Exactly! That's why I only use Rocksett on firearms. Especially gas block set-screws, and muzzle devices.272 breaks down around 500 degrees, rockset is 2000 degrees. Muzzle devices can hit 500 easily. I have no problem removing rockset it is high temp not high strength.
Thunderbeast recommends red loctite for their muzzle devices. They are very thorough and diligent about doing their own testing (rather than just going with the standard quo), so they are a brand I trust and listen to when they make specific recommendations.
And a spring washer.
I am amazed at the number of so called men that can't assemble things without them falling apart.
There are a number of different polymer "patches" applied to 180 deg of threaded fasteners, all variations of proprietary Nylok. They function not as adhesives but rather as hydraulic compression to the threaded engagement to resist loosening with vibratory impact, as such they are not heat-sensitive. Vibra-Tite is the working man's version of applying such a method to fasteners on the bench; I like to use a magnet to hold small gunsmith sized fasteners while it cures for installation. Magpul uses the yellow style, M&P uses the red style on their rear sight set screws etc. Not being an adhesive, its useful in applications such as rear sights that might require loosening / tightening as you adjust your windage at the range; usually good for 4-6 adjustments / per fastener. You can order fasteners with the adhesive applied from sources such as McMaster-Carr. As shown, sometimes the nylon is applied under the fastener head, not the threads proper.I was told that yellow thread lock is 3M Scotch-Grip, tough to remove on small fasteners w/o heat
Those nylon lock patches, as mentioned above, function as an interference fit, and do it by jamming the threads to one side, creating more metal/metal friction on the other side
The plastic yields before steel does. It doesn't force anything anywhere. It just fills in gaps and the excess gets spread around/cut off by the mating threads.
If your threads are such a loose fit that a small dab of nylock/vc3/whatever is going to cause misalignment you have bigger problems to fix.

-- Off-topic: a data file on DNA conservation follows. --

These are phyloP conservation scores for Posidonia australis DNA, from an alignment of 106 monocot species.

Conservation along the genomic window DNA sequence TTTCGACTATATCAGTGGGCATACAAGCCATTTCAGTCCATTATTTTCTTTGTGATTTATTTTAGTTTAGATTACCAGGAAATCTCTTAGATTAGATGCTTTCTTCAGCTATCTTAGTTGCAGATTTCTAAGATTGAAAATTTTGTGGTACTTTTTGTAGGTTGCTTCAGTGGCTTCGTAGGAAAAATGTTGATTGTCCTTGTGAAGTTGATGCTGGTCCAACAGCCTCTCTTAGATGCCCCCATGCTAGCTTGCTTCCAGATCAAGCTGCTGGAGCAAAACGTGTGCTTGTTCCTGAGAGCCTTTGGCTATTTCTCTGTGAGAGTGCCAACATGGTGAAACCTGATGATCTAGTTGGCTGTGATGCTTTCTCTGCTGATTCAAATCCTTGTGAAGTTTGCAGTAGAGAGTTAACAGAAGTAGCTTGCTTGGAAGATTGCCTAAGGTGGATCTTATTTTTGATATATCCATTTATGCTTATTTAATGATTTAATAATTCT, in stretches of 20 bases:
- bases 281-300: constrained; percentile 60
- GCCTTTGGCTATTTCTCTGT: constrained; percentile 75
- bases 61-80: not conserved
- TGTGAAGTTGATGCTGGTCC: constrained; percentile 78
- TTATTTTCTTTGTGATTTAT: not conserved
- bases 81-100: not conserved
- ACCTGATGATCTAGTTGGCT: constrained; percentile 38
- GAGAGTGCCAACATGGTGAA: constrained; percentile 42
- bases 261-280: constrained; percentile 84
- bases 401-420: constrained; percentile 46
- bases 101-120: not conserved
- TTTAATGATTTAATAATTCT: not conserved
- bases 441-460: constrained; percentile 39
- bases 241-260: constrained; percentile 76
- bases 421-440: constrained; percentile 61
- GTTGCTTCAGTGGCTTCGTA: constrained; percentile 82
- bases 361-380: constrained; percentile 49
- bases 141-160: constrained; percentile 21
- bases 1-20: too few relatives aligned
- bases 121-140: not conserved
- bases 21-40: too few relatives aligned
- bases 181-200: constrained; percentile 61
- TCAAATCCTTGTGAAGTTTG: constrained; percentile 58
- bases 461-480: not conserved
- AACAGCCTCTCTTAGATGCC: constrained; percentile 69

@strikeeagle1 has it right.
You're the one who doesn't have a clue, calling a joint with a plastic filler "interference fit".Typical reading comprehension fail for Thread Pirate. Great job proving you don’t know what you’re talking, or what anyone else is talking about.
Nobody said the steel yields, genius.
And yes, StrikeEagle is right. He never mentioned muzzle devices. That stuff is fine for the applications he described and what it’s commercially used for.
You're the one who doesn't have a clue, calling a joint with a plastic filler "interference fit".
LOL, what a fucking ignoramus.
Pretty much every time you post you prove yourself to be a clueless troll. Keep on winning!
You've reached the point where you don't even think about what your own words mean, let alone anyone else's. Are you drunk, or is it the meds? Or are you actually just that bad at critical thinking?
"Interference fit" doesn't mean steel has to yield, genius. It just means the sum of the male parts is slightly larger than the female parts, so something has to move - in this case it's obviously the thread locking patch. You have some major misconceptions about what things mean, and this is the second thread in the row where you tried to argue about something because your definition is wrong. Take a hint, and start looking up what things mean before you argue about them.
As I've said before - arrogance makes you stupid. That's 100% on you.
Might want to look up what an interference fit is in Machinists Handbook. Has a specific meaning.Those nylon lock patches, as mentioned above, function as an interference fit, and do it by jamming the threads to one side, creating more metal/metal friction on the other side. Bad idea for a suppressor mount.
They also don't seal the threads from moisture like a liquid thread locking product can. And generally they're intended for a single use as well.
However there is a different type of pre-applied lock patch (also single use) that is applied 360° around the threads and is an adhesive-based product; those generally perform very similarly to a liquid thread locker other than the convenience of being pre-applied. I don't see much advantage for those in this application though, unless a muzzle device manufacturer wants to have it applied to their parts.
Trust but verify.Might want to look up what an interference fit is in Machinists Handbook. Has a specific meaning.
Threads are not cut to a class 5. They are recommended cut to a class 3. Reference TBAC thread page.Trust but verify.
I'll play. To entertain the viewing audience at large this is from my library.
In the original Machinery's Handbook 1914 Edition, the term interference fit was neither defined or referenced. The latest 31st Edition defines an interference fit. A lot has changed.
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Adding something plastic to the thread does not change the tolerances of the thread. It just means the threads are dirty and fit tighter.
Yondering was saying that it becomes an interference fit. That is not so.